We recently spent the last four weeks researching Veeva Systems (NYSE:VEEV) and its recent IPO. We can tell you that the experience was an eye opener. What we learned about Veeva and the markets they operate in, while interesting and a very compelling part of our investment case, paled in comparison to what we learned about the current state of affairs on Wall Street. We can tell you point blank that had we not read the underwriter initiation reports, we would not have looked twice at this stock. But once we did, the only conclusion we collectively could reach was that...
Tech IPO Underwriting is the New Subprime
It's really hard to argue with this statement. The quality of the work, the sheer inconsistencies and material factual errors, as well as significant omissions and shoddy analysis were just shocking. When you see five underwriters all work off what is clearly a public company's revenue and market share to size a market and then include nothing regarding that company's valuation in their comparables, you open your eyes. But when you realize that these underwriters used the wrong revenues (nearly 200% higher) to do this math, you jump out of your chair. "Ahh, this must be obvious... these 'analysts' will make corrections" might be your response; WRONG. They simply don't care. We know some PMs who went through this experience earlier in the year on a different SAAS name. They noticed these same analysts using the wrong share count by 30% on the stock, and let them know. Conclusion: They will correct this obvious error in their models and the stock target will then be lowered. Instead, they changed the share count and rejiggered their assumptions to maintain their target. In any other industry, this would be deemed flat out corruption. On Wall Street today, it is par for the course. Show the sell-side a glaring mistake, and they will make stuff up to get around it.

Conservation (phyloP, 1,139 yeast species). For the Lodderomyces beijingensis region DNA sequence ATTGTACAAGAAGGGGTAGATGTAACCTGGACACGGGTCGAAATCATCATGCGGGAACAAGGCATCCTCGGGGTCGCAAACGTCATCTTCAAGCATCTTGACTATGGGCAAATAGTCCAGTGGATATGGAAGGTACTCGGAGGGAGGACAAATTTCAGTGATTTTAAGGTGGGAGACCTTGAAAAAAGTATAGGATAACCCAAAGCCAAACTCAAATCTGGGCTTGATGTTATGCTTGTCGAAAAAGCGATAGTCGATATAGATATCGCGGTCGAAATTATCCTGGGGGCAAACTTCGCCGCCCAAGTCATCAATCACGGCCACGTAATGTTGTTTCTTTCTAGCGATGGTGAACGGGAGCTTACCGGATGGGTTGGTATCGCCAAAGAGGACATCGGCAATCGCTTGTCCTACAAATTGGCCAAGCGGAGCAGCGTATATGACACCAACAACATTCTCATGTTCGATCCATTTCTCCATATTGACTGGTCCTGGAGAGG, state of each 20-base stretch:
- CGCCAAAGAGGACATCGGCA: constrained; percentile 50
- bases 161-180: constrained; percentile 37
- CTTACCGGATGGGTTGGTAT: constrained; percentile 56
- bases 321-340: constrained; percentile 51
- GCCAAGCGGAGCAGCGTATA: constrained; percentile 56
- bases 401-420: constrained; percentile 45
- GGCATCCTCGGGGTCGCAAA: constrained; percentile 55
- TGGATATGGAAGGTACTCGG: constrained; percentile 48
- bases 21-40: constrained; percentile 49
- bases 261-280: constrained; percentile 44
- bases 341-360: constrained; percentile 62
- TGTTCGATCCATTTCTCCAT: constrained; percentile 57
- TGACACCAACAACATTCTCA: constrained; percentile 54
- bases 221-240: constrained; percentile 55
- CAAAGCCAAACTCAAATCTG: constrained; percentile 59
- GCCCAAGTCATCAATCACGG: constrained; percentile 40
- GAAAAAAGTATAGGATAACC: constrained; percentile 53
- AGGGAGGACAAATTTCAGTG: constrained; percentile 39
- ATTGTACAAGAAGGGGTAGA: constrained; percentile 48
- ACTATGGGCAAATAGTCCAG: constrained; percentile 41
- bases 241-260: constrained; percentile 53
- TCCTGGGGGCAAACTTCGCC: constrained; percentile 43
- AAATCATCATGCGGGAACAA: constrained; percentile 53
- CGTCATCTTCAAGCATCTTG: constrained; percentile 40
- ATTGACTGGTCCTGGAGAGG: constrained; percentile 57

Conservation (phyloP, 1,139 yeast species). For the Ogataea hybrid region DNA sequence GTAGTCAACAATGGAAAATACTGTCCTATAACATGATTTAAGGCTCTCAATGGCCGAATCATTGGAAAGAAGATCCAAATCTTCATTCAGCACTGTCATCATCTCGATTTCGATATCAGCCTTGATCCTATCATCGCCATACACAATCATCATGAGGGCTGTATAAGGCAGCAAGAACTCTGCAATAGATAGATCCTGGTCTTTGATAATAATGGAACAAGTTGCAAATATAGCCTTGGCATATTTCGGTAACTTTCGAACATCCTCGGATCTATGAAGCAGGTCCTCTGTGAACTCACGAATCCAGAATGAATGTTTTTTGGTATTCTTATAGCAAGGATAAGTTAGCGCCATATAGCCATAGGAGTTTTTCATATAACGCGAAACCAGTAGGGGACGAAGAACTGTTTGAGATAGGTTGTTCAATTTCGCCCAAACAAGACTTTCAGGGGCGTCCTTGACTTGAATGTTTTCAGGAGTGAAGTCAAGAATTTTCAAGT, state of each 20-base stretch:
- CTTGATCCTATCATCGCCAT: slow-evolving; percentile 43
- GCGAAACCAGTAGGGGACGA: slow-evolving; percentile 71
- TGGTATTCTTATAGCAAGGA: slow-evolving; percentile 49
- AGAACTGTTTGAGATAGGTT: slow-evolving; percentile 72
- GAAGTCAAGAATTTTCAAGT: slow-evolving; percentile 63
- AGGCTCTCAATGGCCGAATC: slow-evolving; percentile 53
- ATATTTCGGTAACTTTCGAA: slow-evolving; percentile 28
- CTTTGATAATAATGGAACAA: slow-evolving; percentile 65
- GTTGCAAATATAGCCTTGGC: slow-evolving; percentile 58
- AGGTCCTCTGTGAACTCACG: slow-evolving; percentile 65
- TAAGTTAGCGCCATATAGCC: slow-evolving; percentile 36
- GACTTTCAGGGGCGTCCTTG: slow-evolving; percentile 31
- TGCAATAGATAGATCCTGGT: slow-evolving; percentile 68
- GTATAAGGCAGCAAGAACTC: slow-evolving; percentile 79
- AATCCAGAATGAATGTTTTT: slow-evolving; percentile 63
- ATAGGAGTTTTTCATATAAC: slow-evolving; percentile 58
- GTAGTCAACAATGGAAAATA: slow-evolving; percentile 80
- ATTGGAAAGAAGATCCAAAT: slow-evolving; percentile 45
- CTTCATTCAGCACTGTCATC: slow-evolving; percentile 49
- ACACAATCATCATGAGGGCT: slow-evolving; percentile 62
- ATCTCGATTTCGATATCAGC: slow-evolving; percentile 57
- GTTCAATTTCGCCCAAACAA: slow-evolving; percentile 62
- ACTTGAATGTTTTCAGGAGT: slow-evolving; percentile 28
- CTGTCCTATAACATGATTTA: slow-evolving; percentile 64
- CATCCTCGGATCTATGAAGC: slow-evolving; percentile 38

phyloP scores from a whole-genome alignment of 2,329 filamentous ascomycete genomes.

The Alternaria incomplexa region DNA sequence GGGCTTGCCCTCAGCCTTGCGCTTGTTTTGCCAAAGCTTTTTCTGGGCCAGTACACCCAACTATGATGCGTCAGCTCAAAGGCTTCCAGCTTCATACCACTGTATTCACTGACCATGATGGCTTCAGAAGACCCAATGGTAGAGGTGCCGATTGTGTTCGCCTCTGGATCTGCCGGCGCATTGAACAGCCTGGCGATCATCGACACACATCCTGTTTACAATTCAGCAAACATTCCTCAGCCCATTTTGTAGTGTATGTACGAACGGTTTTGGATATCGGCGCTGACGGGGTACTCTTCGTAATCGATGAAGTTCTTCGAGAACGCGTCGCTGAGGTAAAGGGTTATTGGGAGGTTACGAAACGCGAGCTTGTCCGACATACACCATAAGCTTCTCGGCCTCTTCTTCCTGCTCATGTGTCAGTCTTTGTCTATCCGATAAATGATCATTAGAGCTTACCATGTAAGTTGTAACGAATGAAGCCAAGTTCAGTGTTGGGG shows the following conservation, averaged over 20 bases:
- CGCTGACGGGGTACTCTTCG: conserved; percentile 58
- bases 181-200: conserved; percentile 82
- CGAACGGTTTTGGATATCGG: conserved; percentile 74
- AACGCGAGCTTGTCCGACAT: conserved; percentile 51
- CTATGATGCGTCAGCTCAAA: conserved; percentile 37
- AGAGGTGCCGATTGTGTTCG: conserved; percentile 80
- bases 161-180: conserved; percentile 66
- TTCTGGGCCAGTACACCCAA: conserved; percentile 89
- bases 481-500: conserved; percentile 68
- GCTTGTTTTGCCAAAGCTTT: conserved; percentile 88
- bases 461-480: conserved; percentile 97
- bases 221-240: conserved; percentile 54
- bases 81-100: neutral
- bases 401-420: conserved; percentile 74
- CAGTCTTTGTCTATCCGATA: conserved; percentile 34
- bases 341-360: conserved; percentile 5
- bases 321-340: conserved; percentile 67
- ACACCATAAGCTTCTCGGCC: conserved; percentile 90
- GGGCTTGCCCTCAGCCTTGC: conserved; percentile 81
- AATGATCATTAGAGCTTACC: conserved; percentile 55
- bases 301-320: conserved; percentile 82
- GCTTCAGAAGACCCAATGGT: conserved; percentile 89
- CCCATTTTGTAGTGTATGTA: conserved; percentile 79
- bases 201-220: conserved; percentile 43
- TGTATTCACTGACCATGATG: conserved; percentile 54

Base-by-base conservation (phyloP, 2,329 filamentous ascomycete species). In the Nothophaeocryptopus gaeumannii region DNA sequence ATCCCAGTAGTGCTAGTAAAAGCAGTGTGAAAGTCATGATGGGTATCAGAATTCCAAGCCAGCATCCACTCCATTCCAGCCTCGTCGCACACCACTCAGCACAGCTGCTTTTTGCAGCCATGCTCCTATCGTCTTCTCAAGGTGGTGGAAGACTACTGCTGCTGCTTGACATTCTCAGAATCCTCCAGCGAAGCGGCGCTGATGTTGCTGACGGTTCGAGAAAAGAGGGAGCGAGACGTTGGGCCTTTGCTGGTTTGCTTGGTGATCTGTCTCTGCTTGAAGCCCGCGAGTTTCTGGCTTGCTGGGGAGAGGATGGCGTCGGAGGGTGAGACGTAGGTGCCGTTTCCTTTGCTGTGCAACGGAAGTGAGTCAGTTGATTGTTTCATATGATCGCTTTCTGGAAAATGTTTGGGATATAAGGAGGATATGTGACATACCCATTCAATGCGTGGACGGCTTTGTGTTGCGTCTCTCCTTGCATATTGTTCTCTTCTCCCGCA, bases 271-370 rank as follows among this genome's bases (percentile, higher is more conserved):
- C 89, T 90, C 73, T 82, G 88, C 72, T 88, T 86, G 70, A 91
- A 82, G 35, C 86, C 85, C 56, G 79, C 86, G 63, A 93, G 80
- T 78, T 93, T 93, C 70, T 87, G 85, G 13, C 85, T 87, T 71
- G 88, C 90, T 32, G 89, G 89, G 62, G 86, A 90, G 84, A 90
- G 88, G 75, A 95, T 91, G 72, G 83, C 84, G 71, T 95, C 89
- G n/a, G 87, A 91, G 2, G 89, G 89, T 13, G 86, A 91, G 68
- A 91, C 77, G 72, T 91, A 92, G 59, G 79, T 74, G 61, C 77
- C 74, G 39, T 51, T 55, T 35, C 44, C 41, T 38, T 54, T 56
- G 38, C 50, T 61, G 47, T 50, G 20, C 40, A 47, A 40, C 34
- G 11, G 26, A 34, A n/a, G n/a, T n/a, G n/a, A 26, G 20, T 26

To prove this point, we can tell you that in examining Veeva's CRM market size we spent a lot of time looking at their French-listed competitor Cegedim. Since Cegedim has 36% of the global CRM user base vs. roughly 30% for Veeva, we felt this was a prudent use of our time. Well, what we discovered is that one underwriter had overstated their user count by 50% by counting their sole HCP database subscribers as CRM users. The implied global life sciences CRM market share on that number would be 50%. A different underwriter lists them as a "number three" vendor. Pretty ridiculous when you consider 'number three's' CRM user count is less than half of Cegedim's. Another underwriter states that Veeva 'is the clear leader based on users and associated revenues'. Well, it can be 100% verified that at end of Q2, this was clearly a false statement. Even in a best-case scenario at Veeva's Q3, VEEV will still be close on users w/Cegedim retaining a revenue edge. What does that say about the work that went into this? Furthermore, when a co-lead underwriter's report was reviewed in-depth, we determined that everything material published by this co-underwriter on this competitor was factually inaccurate. Moreover, this factually-inaccurate information is clearly what everyone else is working from. How do you reconcile that? Do you point it out to the underwriters? What if you know this had already been brought to their attention?
It is at this point that you ask yourself, what is the point? If the facts don't matter and those seeking the truth are going to be completely dismissed, why bother risking capital on an investment thesis? Violin Memory's (NYSE:VMEM) IPO was delayed because of the loss of the HP account. A year later Violin goes public with the same risk concerns. Is it a shock that it took less than two months for the stock to blowup? The underwriters launch coverage on that name looks like a Shakesperian masterpiece compared to the stuff we read on Veeva. And Violin Memory is just the tip of the iceberg. Look at IPOs like Chegg (NYSE:CHGG) or Voxeljet (NYSE:VJET) and go through those filings... or those of Endurance International Group (NASDAQ:EIGI)... and tell us that the machine is not out of control again.
This is no different than what happened in the mortgage market. The Fidelities and Vanguards of the world are simply blindly absorbing this inventory without doing any work. Point anything out to them and you will find nothing but the deaf ears that many other interest-aligned portfolio managers have run into. They simply don't care.
But do not despair, for this too shall pass. At some point the comatose media will start digging into all of this. Perhaps somewhere inside the machine a conflicted individual will come forward and tell a story. This is human nature. Yet, the irony in all of this, is that while the checks are being cut to settle the mortgage mess a very familiar tumor is metastasizing throughout the equity underwriting machine.